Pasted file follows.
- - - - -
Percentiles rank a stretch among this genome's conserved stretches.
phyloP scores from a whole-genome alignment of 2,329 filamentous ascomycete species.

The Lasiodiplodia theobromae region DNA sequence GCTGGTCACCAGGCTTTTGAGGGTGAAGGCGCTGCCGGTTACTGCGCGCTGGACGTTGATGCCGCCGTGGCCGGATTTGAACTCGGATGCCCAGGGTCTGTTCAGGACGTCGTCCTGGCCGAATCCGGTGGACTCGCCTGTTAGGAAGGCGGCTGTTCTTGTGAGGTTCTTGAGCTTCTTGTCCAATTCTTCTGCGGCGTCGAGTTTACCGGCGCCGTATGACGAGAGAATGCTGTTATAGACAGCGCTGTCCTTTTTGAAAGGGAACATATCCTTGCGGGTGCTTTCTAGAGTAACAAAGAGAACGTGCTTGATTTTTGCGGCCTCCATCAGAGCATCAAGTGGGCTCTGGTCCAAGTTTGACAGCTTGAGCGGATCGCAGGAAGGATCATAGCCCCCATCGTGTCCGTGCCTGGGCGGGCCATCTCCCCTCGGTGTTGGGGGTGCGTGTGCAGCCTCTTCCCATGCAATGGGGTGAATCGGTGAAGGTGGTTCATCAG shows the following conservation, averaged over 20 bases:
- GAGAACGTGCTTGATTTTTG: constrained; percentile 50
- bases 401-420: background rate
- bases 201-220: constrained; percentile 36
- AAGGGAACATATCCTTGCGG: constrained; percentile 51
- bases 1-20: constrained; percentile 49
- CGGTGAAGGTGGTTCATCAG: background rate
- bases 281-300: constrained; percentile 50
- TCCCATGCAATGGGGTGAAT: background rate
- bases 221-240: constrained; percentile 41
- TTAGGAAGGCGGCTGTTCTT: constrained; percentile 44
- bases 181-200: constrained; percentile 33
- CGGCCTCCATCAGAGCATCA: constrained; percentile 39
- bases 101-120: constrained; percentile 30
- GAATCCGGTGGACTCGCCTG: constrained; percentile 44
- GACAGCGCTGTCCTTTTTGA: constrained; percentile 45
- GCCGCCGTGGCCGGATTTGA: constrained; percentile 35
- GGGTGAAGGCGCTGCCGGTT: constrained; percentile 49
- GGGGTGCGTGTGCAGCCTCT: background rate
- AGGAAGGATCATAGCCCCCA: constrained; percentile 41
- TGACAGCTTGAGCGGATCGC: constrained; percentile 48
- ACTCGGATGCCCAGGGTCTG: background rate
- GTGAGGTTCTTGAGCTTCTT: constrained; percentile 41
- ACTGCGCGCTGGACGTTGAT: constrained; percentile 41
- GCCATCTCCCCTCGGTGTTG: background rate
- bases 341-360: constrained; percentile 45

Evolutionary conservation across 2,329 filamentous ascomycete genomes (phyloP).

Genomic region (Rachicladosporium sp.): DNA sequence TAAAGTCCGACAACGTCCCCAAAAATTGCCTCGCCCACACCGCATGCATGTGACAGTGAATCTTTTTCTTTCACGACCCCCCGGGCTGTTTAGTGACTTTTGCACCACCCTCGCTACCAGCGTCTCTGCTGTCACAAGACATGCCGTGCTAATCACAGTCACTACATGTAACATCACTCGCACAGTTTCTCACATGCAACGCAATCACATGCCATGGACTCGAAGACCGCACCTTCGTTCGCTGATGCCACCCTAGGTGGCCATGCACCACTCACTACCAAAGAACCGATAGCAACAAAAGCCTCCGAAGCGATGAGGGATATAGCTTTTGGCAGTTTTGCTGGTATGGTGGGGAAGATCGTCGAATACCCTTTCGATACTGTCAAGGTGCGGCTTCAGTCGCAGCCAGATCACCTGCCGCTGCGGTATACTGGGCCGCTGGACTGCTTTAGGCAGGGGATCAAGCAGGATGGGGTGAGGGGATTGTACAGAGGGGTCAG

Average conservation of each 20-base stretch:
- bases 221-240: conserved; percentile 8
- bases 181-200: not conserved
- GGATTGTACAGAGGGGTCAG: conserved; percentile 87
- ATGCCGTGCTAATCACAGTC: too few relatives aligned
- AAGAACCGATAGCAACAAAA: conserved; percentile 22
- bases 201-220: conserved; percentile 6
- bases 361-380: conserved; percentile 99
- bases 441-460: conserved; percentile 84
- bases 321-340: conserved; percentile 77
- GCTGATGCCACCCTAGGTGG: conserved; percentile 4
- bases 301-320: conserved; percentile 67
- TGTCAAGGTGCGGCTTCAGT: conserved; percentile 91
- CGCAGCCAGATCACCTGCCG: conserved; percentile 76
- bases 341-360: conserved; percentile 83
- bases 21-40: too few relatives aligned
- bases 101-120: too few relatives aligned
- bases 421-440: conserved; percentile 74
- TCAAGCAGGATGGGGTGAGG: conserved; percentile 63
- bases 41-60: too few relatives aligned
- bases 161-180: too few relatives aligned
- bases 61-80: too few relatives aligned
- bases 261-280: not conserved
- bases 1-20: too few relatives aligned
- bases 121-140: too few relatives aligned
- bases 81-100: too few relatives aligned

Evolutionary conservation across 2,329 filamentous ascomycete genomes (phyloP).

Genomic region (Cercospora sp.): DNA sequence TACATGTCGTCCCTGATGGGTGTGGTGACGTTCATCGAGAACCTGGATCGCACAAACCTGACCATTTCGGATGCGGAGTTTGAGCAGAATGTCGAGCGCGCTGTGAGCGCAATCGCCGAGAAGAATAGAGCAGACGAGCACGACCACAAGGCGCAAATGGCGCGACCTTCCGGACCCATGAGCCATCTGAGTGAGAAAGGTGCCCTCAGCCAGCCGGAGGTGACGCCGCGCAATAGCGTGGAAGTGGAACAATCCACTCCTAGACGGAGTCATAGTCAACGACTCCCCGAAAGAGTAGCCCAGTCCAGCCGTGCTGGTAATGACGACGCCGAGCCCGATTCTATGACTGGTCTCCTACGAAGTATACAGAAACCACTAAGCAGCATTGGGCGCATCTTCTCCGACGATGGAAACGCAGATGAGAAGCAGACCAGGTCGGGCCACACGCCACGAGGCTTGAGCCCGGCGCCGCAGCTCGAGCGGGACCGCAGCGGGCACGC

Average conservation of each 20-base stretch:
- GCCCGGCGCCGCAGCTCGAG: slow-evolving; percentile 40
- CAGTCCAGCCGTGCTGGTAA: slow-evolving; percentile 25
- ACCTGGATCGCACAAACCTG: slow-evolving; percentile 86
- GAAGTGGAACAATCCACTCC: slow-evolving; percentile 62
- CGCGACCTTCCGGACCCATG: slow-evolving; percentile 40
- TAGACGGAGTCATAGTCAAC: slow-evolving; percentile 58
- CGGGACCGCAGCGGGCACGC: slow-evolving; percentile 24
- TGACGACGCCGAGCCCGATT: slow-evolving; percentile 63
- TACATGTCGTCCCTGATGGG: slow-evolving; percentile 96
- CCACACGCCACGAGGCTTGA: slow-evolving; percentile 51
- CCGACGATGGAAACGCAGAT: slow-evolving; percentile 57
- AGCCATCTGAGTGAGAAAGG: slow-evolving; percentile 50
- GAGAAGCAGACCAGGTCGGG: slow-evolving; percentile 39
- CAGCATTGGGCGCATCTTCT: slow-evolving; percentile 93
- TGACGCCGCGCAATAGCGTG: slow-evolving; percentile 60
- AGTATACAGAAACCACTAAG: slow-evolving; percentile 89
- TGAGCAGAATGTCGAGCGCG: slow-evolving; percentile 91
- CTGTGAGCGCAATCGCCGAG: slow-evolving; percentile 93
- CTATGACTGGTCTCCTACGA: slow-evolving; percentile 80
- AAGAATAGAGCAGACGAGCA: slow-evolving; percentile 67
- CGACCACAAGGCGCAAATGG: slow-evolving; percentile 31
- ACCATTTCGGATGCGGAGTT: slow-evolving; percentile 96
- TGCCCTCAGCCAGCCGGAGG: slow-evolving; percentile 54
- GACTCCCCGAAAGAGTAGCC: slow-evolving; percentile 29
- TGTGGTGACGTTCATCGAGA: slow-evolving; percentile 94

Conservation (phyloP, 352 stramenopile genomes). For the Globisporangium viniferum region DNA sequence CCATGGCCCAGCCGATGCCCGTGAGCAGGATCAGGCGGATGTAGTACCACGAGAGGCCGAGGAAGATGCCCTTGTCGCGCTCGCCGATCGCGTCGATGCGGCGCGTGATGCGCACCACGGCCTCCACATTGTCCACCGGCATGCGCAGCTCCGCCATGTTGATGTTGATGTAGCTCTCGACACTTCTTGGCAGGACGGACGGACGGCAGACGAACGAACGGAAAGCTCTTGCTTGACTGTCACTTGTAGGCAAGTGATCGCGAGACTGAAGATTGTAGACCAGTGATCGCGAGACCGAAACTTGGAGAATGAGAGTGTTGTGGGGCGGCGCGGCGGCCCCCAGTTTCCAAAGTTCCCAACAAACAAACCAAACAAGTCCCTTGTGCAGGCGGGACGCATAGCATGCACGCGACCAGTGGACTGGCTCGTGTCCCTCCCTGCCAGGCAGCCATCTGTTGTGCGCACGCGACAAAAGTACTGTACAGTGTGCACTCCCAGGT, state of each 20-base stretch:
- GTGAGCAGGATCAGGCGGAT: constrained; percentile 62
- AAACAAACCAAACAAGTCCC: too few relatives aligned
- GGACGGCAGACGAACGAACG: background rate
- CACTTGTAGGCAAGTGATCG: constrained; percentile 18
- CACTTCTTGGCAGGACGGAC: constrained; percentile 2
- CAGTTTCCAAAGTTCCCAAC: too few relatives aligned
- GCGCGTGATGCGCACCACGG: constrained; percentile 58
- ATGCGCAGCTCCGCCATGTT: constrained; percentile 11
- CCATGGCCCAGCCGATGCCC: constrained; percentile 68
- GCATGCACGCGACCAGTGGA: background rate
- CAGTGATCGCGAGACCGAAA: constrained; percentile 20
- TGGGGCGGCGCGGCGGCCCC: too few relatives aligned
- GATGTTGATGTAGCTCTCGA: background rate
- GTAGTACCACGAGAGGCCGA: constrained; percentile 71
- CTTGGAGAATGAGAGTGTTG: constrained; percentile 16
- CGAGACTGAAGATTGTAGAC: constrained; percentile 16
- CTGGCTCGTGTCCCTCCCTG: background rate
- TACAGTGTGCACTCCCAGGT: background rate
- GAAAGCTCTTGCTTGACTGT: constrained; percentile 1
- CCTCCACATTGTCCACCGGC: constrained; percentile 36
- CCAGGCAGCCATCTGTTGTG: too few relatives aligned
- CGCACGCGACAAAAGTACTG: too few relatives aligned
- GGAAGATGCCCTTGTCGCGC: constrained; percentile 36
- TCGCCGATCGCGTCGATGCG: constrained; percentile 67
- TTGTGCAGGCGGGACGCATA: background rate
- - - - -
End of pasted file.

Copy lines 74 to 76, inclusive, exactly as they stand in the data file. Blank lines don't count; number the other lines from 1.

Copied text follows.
- TGACGCCGCGCAATAGCGTG: slow-evolving; percentile 60
- AGTATACAGAAACCACTAAG: slow-evolving; percentile 89
- TGAGCAGAATGTCGAGCGCG: slow-evolving; percentile 91